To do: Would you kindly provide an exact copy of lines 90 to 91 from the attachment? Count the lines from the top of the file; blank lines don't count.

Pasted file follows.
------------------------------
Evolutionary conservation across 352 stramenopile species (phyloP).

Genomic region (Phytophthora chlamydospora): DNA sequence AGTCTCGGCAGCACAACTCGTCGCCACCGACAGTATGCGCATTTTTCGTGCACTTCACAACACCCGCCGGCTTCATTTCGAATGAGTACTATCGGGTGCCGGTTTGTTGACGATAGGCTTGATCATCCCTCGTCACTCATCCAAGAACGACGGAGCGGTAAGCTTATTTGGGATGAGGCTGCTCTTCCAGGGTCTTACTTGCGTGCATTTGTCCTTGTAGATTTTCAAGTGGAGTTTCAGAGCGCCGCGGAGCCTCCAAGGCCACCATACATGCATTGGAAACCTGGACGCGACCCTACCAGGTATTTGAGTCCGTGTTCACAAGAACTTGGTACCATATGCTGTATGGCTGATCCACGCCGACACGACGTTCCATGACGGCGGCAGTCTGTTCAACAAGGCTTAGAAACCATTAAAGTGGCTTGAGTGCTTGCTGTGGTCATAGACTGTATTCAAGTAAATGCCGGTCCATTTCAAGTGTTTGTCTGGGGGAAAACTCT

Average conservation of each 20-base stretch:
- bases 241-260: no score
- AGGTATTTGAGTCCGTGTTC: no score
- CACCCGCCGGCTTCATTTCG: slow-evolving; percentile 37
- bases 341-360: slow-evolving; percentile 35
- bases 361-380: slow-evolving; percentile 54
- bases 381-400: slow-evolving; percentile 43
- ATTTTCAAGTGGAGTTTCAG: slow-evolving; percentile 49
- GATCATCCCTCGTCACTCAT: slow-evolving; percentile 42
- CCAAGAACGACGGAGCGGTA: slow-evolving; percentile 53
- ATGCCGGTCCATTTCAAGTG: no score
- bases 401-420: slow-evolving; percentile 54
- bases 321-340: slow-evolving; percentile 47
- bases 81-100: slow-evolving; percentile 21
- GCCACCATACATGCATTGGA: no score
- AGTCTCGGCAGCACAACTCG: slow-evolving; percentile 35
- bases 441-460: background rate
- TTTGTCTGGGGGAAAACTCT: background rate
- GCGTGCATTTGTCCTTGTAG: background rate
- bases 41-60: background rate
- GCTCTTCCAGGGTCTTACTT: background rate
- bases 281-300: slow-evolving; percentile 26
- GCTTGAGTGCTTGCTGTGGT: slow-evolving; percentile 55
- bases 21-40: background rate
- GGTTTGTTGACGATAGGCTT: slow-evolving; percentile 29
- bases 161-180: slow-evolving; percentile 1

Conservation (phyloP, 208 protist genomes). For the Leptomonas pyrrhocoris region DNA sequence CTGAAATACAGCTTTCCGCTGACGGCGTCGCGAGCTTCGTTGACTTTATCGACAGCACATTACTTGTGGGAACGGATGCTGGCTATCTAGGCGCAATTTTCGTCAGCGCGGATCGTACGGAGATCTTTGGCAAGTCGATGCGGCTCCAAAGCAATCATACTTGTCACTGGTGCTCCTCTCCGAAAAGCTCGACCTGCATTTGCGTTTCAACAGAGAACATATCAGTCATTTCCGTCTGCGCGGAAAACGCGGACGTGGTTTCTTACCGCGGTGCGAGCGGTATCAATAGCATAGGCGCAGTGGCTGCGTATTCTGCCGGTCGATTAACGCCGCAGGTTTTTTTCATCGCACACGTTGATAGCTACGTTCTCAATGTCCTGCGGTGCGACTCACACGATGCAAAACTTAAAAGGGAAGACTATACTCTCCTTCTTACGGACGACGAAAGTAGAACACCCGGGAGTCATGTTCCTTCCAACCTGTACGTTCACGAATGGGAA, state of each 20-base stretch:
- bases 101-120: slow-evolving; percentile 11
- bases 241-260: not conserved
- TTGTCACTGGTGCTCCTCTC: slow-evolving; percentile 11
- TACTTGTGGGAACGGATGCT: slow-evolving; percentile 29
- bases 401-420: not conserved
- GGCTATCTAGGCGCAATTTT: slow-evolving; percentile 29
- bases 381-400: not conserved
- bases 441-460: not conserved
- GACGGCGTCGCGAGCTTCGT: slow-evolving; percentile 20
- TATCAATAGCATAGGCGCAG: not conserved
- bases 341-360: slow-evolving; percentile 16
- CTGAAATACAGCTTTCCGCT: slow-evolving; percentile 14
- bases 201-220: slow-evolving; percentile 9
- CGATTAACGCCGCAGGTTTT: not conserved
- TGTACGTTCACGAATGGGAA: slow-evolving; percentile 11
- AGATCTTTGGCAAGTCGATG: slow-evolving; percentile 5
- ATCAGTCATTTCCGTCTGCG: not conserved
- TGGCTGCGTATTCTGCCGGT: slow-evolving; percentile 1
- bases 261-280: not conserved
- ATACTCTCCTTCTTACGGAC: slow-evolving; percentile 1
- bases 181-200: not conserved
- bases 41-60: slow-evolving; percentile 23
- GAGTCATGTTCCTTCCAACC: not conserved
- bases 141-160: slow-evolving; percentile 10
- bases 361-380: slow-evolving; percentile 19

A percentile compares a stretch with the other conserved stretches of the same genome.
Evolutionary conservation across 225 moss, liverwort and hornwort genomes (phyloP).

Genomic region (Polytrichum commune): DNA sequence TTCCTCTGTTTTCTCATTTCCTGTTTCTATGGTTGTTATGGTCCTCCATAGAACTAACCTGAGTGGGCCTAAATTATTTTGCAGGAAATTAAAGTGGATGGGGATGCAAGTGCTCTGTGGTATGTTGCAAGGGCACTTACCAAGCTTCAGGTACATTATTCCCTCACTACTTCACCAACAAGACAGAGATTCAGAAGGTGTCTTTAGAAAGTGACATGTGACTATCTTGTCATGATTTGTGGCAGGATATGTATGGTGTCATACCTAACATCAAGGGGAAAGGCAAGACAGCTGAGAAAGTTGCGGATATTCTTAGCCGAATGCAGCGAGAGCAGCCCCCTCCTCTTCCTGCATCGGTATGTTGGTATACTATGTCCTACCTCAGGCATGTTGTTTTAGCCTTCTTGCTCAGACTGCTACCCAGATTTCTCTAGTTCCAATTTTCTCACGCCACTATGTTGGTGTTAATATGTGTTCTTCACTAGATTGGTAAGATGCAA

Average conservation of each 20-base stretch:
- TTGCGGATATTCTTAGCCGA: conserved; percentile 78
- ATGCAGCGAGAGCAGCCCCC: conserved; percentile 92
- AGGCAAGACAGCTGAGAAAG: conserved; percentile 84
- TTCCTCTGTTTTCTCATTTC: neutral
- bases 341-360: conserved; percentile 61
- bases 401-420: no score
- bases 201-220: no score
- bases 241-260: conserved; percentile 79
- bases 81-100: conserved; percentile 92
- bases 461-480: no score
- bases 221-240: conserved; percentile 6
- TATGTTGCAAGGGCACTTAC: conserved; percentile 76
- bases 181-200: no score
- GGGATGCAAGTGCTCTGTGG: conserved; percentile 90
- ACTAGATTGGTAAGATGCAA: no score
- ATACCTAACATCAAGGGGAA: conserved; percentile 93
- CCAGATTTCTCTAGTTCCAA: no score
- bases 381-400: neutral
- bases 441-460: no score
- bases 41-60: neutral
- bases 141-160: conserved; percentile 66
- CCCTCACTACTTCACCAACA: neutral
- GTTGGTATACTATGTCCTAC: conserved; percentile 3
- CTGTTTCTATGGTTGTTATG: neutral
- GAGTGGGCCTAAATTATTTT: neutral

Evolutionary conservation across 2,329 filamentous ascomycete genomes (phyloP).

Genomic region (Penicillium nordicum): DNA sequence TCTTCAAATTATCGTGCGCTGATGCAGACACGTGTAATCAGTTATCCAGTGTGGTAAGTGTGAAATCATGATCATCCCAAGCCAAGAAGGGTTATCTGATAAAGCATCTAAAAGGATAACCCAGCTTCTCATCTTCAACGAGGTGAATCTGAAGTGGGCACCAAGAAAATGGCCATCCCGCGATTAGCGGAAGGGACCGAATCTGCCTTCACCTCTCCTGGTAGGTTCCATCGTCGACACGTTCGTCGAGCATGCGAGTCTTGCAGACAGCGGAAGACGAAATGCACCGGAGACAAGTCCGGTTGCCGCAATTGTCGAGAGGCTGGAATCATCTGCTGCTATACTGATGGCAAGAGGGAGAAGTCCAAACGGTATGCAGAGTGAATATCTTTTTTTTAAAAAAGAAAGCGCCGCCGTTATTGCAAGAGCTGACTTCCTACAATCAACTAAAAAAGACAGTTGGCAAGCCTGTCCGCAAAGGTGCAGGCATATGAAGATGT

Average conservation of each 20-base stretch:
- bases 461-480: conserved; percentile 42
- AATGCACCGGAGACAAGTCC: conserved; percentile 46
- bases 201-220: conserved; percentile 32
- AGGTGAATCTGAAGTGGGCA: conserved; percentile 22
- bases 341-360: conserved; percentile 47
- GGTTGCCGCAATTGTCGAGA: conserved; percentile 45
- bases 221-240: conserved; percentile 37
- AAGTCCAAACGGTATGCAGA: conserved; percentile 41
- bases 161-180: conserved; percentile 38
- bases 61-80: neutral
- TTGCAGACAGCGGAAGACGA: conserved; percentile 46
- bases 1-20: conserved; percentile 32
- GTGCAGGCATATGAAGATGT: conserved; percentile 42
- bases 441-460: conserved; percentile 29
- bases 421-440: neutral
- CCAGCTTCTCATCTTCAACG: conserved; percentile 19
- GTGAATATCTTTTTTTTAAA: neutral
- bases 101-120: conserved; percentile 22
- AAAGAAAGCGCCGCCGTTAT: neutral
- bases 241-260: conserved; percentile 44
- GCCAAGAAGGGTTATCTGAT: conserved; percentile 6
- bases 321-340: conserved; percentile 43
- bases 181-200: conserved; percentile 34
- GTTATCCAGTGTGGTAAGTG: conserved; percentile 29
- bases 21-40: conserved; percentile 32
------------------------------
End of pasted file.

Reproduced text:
- AGGTGAATCTGAAGTGGGCA: conserved; percentile 22
- bases 341-360: conserved; percentile 47